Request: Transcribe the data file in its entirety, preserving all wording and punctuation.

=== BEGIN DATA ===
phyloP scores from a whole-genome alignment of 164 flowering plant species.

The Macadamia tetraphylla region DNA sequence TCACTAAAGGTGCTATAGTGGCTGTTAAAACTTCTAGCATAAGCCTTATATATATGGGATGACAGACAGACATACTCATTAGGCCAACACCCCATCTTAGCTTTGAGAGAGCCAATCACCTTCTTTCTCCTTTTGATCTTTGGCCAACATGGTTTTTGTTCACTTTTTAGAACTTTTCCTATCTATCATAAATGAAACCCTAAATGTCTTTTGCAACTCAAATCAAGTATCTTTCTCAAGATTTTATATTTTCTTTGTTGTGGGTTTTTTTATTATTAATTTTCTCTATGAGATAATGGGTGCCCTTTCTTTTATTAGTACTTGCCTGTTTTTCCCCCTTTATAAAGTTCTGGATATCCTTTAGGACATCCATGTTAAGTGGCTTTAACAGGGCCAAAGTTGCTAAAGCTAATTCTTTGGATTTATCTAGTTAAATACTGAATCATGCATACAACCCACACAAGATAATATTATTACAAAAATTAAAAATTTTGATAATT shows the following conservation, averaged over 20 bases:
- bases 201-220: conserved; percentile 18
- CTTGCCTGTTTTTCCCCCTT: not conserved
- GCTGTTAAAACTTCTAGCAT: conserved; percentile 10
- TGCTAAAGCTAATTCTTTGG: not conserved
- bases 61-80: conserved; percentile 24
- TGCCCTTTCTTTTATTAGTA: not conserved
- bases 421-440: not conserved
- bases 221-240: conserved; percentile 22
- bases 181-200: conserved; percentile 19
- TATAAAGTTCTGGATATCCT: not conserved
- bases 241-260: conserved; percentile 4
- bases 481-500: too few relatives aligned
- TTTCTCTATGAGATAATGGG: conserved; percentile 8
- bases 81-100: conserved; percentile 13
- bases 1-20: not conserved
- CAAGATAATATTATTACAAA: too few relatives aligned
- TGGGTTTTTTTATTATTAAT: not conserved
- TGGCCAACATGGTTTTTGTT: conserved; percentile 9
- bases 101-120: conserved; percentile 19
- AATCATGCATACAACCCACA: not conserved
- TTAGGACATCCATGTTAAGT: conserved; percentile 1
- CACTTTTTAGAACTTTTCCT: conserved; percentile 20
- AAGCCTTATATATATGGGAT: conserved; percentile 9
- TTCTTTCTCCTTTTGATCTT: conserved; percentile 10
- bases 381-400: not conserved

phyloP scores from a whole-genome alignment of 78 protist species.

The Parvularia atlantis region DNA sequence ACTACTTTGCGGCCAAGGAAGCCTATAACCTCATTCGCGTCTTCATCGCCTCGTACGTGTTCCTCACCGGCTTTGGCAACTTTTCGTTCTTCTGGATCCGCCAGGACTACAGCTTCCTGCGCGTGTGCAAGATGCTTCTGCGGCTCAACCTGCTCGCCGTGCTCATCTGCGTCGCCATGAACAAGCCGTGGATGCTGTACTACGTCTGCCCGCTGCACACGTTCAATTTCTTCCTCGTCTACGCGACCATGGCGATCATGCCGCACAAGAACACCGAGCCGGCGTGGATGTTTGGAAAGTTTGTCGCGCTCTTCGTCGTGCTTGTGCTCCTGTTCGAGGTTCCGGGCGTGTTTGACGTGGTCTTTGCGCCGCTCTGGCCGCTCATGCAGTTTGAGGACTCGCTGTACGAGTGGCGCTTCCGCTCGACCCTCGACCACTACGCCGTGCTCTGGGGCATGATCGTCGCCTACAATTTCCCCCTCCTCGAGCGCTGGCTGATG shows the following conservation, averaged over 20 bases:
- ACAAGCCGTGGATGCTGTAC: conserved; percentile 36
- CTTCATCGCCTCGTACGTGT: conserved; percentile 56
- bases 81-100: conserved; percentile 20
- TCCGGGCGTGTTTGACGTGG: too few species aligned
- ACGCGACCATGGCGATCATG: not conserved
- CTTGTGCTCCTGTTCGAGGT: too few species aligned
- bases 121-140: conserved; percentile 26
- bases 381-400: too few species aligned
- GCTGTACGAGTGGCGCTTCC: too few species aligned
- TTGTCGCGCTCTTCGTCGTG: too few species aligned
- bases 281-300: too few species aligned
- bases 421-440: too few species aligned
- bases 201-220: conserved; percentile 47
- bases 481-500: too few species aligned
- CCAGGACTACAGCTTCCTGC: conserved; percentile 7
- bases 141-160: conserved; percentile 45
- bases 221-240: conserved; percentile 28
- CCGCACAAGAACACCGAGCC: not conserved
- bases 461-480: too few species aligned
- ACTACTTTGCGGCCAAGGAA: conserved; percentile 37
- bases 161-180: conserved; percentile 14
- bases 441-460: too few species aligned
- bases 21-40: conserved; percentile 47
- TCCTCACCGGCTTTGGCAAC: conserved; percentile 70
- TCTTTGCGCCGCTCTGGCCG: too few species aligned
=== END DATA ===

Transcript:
phyloP scores from a whole-genome alignment of 164 flowering plant species.

The Macadamia tetraphylla region DNA sequence TCACTAAAGGTGCTATAGTGGCTGTTAAAACTTCTAGCATAAGCCTTATATATATGGGATGACAGACAGACATACTCATTAGGCCAACACCCCATCTTAGCTTTGAGAGAGCCAATCACCTTCTTTCTCCTTTTGATCTTTGGCCAACATGGTTTTTGTTCACTTTTTAGAACTTTTCCTATCTATCATAAATGAAACCCTAAATGTCTTTTGCAACTCAAATCAAGTATCTTTCTCAAGATTTTATATTTTCTTTGTTGTGGGTTTTTTTATTATTAATTTTCTCTATGAGATAATGGGTGCCCTTTCTTTTATTAGTACTTGCCTGTTTTTCCCCCTTTATAAAGTTCTGGATATCCTTTAGGACATCCATGTTAAGTGGCTTTAACAGGGCCAAAGTTGCTAAAGCTAATTCTTTGGATTTATCTAGTTAAATACTGAATCATGCATACAACCCACACAAGATAATATTATTACAAAAATTAAAAATTTTGATAATT shows the following conservation, averaged over 20 bases:
- bases 201-220: conserved; percentile 18
- CTTGCCTGTTTTTCCCCCTT: not conserved
- GCTGTTAAAACTTCTAGCAT: conserved; percentile 10
- TGCTAAAGCTAATTCTTTGG: not conserved
- bases 61-80: conserved; percentile 24
- TGCCCTTTCTTTTATTAGTA: not conserved
- bases 421-440: not conserved
- bases 221-240: conserved; percentile 22
- bases 181-200: conserved; percentile 19
- TATAAAGTTCTGGATATCCT: not conserved
- bases 241-260: conserved; percentile 4
- bases 481-500: too few relatives aligned
- TTTCTCTATGAGATAATGGG: conserved; percentile 8
- bases 81-100: conserved; percentile 13
- bases 1-20: not conserved
- CAAGATAATATTATTACAAA: too few relatives aligned
- TGGGTTTTTTTATTATTAAT: not conserved
- TGGCCAACATGGTTTTTGTT: conserved; percentile 9
- bases 101-120: conserved; percentile 19
- AATCATGCATACAACCCACA: not conserved
- TTAGGACATCCATGTTAAGT: conserved; percentile 1
- CACTTTTTAGAACTTTTCCT: conserved; percentile 20
- AAGCCTTATATATATGGGAT: conserved; percentile 9
- TTCTTTCTCCTTTTGATCTT: conserved; percentile 10
- bases 381-400: not conserved

phyloP scores from a whole-genome alignment of 78 protist species.

The Parvularia atlantis region DNA sequence ACTACTTTGCGGCCAAGGAAGCCTATAACCTCATTCGCGTCTTCATCGCCTCGTACGTGTTCCTCACCGGCTTTGGCAACTTTTCGTTCTTCTGGATCCGCCAGGACTACAGCTTCCTGCGCGTGTGCAAGATGCTTCTGCGGCTCAACCTGCTCGCCGTGCTCATCTGCGTCGCCATGAACAAGCCGTGGATGCTGTACTACGTCTGCCCGCTGCACACGTTCAATTTCTTCCTCGTCTACGCGACCATGGCGATCATGCCGCACAAGAACACCGAGCCGGCGTGGATGTTTGGAAAGTTTGTCGCGCTCTTCGTCGTGCTTGTGCTCCTGTTCGAGGTTCCGGGCGTGTTTGACGTGGTCTTTGCGCCGCTCTGGCCGCTCATGCAGTTTGAGGACTCGCTGTACGAGTGGCGCTTCCGCTCGACCCTCGACCACTACGCCGTGCTCTGGGGCATGATCGTCGCCTACAATTTCCCCCTCCTCGAGCGCTGGCTGATG shows the following conservation, averaged over 20 bases:
- ACAAGCCGTGGATGCTGTAC: conserved; percentile 36
- CTTCATCGCCTCGTACGTGT: conserved; percentile 56
- bases 81-100: conserved; percentile 20
- TCCGGGCGTGTTTGACGTGG: too few species aligned
- ACGCGACCATGGCGATCATG: not conserved
- CTTGTGCTCCTGTTCGAGGT: too few species aligned
- bases 121-140: conserved; percentile 26
- bases 381-400: too few species aligned
- GCTGTACGAGTGGCGCTTCC: too few species aligned
- TTGTCGCGCTCTTCGTCGTG: too few species aligned
- bases 281-300: too few species aligned
- bases 421-440: too few species aligned
- bases 201-220: conserved; percentile 47
- bases 481-500: too few species aligned
- CCAGGACTACAGCTTCCTGC: conserved; percentile 7
- bases 141-160: conserved; percentile 45
- bases 221-240: conserved; percentile 28
- CCGCACAAGAACACCGAGCC: not conserved
- bases 461-480: too few species aligned
- ACTACTTTGCGGCCAAGGAA: conserved; percentile 37
- bases 161-180: conserved; percentile 14
- bases 441-460: too few species aligned
- bases 21-40: conserved; percentile 47
- TCCTCACCGGCTTTGGCAAC: conserved; percentile 70
- TCTTTGCGCCGCTCTGGCCG: too few species aligned